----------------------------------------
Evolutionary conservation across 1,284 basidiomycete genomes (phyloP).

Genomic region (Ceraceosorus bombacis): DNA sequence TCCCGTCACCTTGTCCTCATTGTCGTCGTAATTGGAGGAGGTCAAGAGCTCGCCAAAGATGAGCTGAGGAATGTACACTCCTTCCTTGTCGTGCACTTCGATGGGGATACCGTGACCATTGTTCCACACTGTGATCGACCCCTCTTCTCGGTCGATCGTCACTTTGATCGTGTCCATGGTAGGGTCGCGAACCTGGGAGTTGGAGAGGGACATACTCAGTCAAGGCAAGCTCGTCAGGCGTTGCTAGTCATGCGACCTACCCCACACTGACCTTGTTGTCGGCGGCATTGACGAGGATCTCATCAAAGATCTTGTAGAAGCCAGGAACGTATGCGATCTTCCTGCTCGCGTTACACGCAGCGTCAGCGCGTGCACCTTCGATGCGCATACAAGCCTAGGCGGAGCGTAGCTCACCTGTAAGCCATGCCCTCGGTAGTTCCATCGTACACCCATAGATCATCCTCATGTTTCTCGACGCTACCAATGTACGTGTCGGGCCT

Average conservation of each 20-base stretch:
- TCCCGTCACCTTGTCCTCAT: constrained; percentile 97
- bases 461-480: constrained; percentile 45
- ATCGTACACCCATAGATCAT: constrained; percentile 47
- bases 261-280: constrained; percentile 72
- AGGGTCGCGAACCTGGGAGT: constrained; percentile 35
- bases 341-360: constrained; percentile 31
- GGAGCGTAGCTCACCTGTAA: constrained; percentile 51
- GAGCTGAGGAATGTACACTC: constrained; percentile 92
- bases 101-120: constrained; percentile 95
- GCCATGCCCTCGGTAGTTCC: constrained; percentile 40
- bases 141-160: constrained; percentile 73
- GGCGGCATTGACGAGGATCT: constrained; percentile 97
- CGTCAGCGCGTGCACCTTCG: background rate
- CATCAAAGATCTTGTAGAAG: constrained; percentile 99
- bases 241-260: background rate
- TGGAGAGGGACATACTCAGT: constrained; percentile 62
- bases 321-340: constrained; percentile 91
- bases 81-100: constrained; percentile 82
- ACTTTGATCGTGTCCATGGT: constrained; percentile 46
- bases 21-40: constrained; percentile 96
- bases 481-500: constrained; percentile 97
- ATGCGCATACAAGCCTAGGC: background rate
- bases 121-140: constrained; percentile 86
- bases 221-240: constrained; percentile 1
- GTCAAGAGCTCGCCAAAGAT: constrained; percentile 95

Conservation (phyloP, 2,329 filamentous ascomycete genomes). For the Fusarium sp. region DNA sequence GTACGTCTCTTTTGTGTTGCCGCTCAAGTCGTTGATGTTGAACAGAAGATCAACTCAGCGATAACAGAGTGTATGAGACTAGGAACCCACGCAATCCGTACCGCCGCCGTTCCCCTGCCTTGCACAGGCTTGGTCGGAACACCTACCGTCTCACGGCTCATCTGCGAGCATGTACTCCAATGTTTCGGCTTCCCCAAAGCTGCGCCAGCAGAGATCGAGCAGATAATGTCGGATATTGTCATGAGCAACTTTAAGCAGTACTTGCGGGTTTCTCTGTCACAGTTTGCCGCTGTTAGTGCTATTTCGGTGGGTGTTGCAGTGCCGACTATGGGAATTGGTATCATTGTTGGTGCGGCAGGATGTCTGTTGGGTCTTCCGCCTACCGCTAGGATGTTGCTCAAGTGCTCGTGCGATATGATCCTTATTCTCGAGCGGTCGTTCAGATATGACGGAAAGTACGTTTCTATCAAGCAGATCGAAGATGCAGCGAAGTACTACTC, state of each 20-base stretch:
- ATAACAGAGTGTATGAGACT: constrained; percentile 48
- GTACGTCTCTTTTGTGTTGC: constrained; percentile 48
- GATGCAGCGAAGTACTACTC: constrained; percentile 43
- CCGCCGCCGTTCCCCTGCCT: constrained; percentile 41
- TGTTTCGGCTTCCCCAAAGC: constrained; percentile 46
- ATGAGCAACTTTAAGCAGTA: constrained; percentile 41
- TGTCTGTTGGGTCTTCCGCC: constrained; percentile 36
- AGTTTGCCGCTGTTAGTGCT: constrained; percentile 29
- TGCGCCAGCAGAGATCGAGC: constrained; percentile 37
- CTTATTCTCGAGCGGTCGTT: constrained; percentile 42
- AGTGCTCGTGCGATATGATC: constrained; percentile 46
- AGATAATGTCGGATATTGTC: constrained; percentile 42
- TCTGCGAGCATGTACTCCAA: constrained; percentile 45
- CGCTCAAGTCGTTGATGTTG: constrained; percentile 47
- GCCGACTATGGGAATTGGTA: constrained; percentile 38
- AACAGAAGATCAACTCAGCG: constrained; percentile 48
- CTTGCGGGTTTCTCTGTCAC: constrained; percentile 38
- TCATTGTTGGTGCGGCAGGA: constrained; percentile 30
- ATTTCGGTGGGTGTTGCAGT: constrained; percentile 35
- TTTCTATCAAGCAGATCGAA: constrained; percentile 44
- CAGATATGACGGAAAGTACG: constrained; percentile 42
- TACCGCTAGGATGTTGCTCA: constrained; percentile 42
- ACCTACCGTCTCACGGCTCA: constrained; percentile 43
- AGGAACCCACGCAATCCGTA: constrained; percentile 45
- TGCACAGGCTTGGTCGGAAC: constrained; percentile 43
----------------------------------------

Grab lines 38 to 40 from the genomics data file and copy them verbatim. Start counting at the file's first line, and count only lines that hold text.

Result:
- TGCGCCAGCAGAGATCGAGC: constrained; percentile 37
- CTTATTCTCGAGCGGTCGTT: constrained; percentile 42
- AGTGCTCGTGCGATATGATC: constrained; percentile 46